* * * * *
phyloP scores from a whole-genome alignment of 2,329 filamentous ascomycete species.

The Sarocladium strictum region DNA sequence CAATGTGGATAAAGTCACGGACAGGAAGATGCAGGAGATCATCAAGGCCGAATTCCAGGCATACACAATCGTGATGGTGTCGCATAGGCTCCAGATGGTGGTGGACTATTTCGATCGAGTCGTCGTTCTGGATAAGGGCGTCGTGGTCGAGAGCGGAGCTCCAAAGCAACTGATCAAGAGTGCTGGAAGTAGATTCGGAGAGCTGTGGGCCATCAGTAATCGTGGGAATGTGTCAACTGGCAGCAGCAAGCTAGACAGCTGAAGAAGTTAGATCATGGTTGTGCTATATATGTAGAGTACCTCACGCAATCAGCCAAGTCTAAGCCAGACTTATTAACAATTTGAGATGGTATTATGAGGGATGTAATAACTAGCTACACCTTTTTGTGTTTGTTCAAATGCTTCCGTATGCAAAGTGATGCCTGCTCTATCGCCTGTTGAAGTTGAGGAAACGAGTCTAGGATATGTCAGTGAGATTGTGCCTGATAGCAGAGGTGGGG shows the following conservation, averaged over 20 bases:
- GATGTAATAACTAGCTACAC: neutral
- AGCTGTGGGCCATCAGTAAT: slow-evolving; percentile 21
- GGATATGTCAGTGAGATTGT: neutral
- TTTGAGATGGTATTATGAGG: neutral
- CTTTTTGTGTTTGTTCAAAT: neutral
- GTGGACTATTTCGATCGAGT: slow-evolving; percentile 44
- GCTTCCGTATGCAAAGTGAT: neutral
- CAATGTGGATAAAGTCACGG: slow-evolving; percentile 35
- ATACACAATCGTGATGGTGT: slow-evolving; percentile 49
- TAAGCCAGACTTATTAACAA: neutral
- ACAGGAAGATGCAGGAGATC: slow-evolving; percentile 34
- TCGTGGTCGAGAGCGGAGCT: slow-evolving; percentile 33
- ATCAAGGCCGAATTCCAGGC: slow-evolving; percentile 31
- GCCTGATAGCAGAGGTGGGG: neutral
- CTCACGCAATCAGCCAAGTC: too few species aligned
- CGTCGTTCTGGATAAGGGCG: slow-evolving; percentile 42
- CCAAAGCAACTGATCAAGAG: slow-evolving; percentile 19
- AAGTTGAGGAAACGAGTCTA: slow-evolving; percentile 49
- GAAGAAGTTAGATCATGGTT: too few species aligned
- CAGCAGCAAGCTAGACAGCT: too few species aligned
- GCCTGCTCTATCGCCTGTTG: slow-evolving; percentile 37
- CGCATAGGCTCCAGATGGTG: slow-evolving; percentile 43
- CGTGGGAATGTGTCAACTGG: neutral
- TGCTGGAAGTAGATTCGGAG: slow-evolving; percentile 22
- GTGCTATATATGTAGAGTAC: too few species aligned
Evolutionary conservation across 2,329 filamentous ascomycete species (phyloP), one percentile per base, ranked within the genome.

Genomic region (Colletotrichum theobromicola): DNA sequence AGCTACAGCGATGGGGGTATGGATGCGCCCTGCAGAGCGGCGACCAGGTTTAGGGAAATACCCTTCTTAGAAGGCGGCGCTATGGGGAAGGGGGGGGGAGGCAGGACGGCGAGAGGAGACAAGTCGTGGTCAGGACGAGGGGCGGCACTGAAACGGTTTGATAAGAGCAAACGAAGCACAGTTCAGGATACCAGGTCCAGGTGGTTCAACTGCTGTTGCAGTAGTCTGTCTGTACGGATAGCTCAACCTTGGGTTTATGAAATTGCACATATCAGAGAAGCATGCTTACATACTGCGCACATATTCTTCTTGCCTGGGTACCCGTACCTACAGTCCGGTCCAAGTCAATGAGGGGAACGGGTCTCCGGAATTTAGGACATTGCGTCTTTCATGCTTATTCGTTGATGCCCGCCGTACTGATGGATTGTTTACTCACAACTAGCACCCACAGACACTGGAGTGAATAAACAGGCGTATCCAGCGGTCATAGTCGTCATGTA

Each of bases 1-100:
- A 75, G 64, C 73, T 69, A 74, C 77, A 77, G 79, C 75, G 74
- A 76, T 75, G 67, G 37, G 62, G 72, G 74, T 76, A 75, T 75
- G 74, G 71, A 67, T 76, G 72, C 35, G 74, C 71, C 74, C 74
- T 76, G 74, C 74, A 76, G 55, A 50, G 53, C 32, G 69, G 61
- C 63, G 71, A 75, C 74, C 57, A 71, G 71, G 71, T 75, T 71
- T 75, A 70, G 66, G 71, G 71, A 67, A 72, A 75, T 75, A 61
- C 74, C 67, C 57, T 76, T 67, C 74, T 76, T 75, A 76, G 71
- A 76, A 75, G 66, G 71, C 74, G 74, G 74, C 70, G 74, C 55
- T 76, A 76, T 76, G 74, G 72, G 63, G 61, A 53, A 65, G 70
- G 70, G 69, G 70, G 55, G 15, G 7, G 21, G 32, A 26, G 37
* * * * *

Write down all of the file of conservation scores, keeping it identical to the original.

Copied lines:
phyloP scores from a whole-genome alignment of 2,329 filamentous ascomycete species.

The Sarocladium strictum region DNA sequence CAATGTGGATAAAGTCACGGACAGGAAGATGCAGGAGATCATCAAGGCCGAATTCCAGGCATACACAATCGTGATGGTGTCGCATAGGCTCCAGATGGTGGTGGACTATTTCGATCGAGTCGTCGTTCTGGATAAGGGCGTCGTGGTCGAGAGCGGAGCTCCAAAGCAACTGATCAAGAGTGCTGGAAGTAGATTCGGAGAGCTGTGGGCCATCAGTAATCGTGGGAATGTGTCAACTGGCAGCAGCAAGCTAGACAGCTGAAGAAGTTAGATCATGGTTGTGCTATATATGTAGAGTACCTCACGCAATCAGCCAAGTCTAAGCCAGACTTATTAACAATTTGAGATGGTATTATGAGGGATGTAATAACTAGCTACACCTTTTTGTGTTTGTTCAAATGCTTCCGTATGCAAAGTGATGCCTGCTCTATCGCCTGTTGAAGTTGAGGAAACGAGTCTAGGATATGTCAGTGAGATTGTGCCTGATAGCAGAGGTGGGG shows the following conservation, averaged over 20 bases:
- GATGTAATAACTAGCTACAC: neutral
- AGCTGTGGGCCATCAGTAAT: slow-evolving; percentile 21
- GGATATGTCAGTGAGATTGT: neutral
- TTTGAGATGGTATTATGAGG: neutral
- CTTTTTGTGTTTGTTCAAAT: neutral
- GTGGACTATTTCGATCGAGT: slow-evolving; percentile 44
- GCTTCCGTATGCAAAGTGAT: neutral
- CAATGTGGATAAAGTCACGG: slow-evolving; percentile 35
- ATACACAATCGTGATGGTGT: slow-evolving; percentile 49
- TAAGCCAGACTTATTAACAA: neutral
- ACAGGAAGATGCAGGAGATC: slow-evolving; percentile 34
- TCGTGGTCGAGAGCGGAGCT: slow-evolving; percentile 33
- ATCAAGGCCGAATTCCAGGC: slow-evolving; percentile 31
- GCCTGATAGCAGAGGTGGGG: neutral
- CTCACGCAATCAGCCAAGTC: too few species aligned
- CGTCGTTCTGGATAAGGGCG: slow-evolving; percentile 42
- CCAAAGCAACTGATCAAGAG: slow-evolving; percentile 19
- AAGTTGAGGAAACGAGTCTA: slow-evolving; percentile 49
- GAAGAAGTTAGATCATGGTT: too few species aligned
- CAGCAGCAAGCTAGACAGCT: too few species aligned
- GCCTGCTCTATCGCCTGTTG: slow-evolving; percentile 37
- CGCATAGGCTCCAGATGGTG: slow-evolving; percentile 43
- CGTGGGAATGTGTCAACTGG: neutral
- TGCTGGAAGTAGATTCGGAG: slow-evolving; percentile 22
- GTGCTATATATGTAGAGTAC: too few species aligned
Evolutionary conservation across 2,329 filamentous ascomycete species (phyloP), one percentile per base, ranked within the genome.

Genomic region (Colletotrichum theobromicola): DNA sequence AGCTACAGCGATGGGGGTATGGATGCGCCCTGCAGAGCGGCGACCAGGTTTAGGGAAATACCCTTCTTAGAAGGCGGCGCTATGGGGAAGGGGGGGGGAGGCAGGACGGCGAGAGGAGACAAGTCGTGGTCAGGACGAGGGGCGGCACTGAAACGGTTTGATAAGAGCAAACGAAGCACAGTTCAGGATACCAGGTCCAGGTGGTTCAACTGCTGTTGCAGTAGTCTGTCTGTACGGATAGCTCAACCTTGGGTTTATGAAATTGCACATATCAGAGAAGCATGCTTACATACTGCGCACATATTCTTCTTGCCTGGGTACCCGTACCTACAGTCCGGTCCAAGTCAATGAGGGGAACGGGTCTCCGGAATTTAGGACATTGCGTCTTTCATGCTTATTCGTTGATGCCCGCCGTACTGATGGATTGTTTACTCACAACTAGCACCCACAGACACTGGAGTGAATAAACAGGCGTATCCAGCGGTCATAGTCGTCATGTA

Each of bases 1-100:
- A 75, G 64, C 73, T 69, A 74, C 77, A 77, G 79, C 75, G 74
- A 76, T 75, G 67, G 37, G 62, G 72, G 74, T 76, A 75, T 75
- G 74, G 71, A 67, T 76, G 72, C 35, G 74, C 71, C 74, C 74
- T 76, G 74, C 74, A 76, G 55, A 50, G 53, C 32, G 69, G 61
- C 63, G 71, A 75, C 74, C 57, A 71, G 71, G 71, T 75, T 71
- T 75, A 70, G 66, G 71, G 71, A 67, A 72, A 75, T 75, A 61
- C 74, C 67, C 57, T 76, T 67, C 74, T 76, T 75, A 76, G 71
- A 76, A 75, G 66, G 71, C 74, G 74, G 74, C 70, G 74, C 55
- T 76, A 76, T 76, G 74, G 72, G 63, G 61, A 53, A 65, G 70
- G 70, G 69, G 70, G 55, G 15, G 7, G 21, G 32, A 26, G 37